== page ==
Flywheel Co-working Space Now Open

3 minute read

Flywheel coworking space

It’s not just a place for people to work. It’s a place where collaboration collides with innovation, turning ideas into reality.

“We’re all about having a community here,” said Alicia Hardin, chief operating officer of Flywheel, the co-working innovation space located in the 525@vine building in Wake Forest Innovation Quarter. “We see it as a place where people can feel like they belong and have networks – both informal and formal – that are geared toward start-up businesses.”

Flywheel offers independent professionals, entrepreneurs and innovators flexible short- and long-term memberships that provide 24/7 access to a casual, contemporary environment with open and enclosed work spaces, small and large conference rooms, a multipurpose room, lounge areas, hard-wire and wireless connectivity, custom-designed fixtures, support services and special amenities (including coffee bar and pool table).

With its more than 11,500 square feet of space and a semi-open floor plan, Flywheel can accommodate solo work, team sessions, formal conferences, informal interaction, relaxation and recreation at the same time, all without any activity disturbing another.

“We have ‘degrees’ of spaces, from public to very private, for everything from intense work to socializing,” Hardin said. “Whatever you want to do, we have a place to do it.”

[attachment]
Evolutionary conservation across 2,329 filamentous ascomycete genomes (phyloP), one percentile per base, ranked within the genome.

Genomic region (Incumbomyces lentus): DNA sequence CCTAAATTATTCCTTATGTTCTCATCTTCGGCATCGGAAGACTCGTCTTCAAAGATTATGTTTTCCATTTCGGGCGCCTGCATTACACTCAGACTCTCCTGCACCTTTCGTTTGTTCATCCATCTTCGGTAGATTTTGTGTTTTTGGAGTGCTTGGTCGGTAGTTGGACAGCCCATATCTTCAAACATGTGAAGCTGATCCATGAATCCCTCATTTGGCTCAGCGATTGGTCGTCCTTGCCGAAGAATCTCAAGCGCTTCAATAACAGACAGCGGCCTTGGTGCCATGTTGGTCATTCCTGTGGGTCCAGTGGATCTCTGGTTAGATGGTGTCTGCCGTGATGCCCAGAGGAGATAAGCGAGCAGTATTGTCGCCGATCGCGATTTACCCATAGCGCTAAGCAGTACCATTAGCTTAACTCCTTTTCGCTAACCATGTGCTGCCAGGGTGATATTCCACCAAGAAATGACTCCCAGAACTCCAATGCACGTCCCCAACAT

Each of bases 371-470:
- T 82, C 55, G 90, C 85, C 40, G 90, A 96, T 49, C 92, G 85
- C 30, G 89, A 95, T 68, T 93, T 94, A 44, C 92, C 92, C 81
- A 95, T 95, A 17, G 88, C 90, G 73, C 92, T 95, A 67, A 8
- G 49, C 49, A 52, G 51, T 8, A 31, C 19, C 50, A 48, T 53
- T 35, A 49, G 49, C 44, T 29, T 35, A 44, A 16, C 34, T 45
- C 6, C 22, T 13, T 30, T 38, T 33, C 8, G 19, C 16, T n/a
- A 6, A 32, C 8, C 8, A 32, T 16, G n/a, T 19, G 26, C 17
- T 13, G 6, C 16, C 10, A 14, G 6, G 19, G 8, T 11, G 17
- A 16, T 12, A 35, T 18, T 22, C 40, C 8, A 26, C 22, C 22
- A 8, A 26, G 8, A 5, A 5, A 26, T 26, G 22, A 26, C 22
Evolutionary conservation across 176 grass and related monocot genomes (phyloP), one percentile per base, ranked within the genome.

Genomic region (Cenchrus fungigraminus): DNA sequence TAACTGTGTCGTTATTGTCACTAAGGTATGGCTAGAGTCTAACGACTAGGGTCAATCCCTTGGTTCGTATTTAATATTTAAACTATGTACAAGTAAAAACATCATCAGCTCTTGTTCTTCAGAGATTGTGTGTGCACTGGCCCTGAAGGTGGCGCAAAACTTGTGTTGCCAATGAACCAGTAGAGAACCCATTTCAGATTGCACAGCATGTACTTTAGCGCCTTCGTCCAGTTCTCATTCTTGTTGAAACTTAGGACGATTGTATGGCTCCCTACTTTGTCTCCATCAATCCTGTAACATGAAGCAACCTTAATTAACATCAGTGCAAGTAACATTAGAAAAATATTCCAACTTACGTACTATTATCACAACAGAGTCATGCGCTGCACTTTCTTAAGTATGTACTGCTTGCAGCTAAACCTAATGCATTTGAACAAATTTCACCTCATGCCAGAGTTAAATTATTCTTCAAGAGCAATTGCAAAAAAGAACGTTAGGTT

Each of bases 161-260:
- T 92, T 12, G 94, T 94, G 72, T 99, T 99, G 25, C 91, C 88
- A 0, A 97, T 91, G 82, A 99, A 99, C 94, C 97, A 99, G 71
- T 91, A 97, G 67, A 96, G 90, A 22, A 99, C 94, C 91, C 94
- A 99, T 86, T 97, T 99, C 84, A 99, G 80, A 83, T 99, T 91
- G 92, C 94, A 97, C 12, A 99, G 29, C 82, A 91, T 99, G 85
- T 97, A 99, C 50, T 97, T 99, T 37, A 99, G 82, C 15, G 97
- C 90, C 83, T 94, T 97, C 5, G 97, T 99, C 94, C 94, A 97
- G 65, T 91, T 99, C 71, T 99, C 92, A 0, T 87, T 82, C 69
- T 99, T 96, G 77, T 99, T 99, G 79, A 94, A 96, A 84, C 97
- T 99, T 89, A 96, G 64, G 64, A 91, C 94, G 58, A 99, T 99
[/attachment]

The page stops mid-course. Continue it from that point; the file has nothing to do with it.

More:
Flywheel also offers advantages that make it the contemporary version of a business incubator, said Brad Bennett, co-owner of the advertising and marketing agency Wildfire, which formed Flywheel with two other local companies, Workplace Strategies Inc. and Storr Office Environments Inc.

“First is our network of resources built on years of working in innovation, which allows us to help Flywheel members get an answer to a question, float an idea or obtain guidance on anything from intellectual property protection to financing,” Bennett said. “Second is innovation-related programming created specifically for the Flywheel community, in the form of informal ‘lunch and learns,’ experts-in-residence holding office hours, speaker forums and talks by local, regional and national thought leaders.”

Interest in Flywheel has been mounting since its June 30 opening.

“From the first day we’ve seen consistent traffic of people interested in the space, taking tours, using our one-day passes, requesting information and so on, and this had led to our first memberships,” Hardin said. “We’re optimistic that this momentum will continue and increase.”

As for Flywheel’s being located in the Innovation Quarter, Hardin called it a “symbiotic relationship” that has “all the right elements.”

“Our ideal member would be a medical device start-up that succeeds and grows and gets big enough to become a major tenant here,” she said. “I’m looking forward to seeing that.”

Complete information about Flywheel is available online at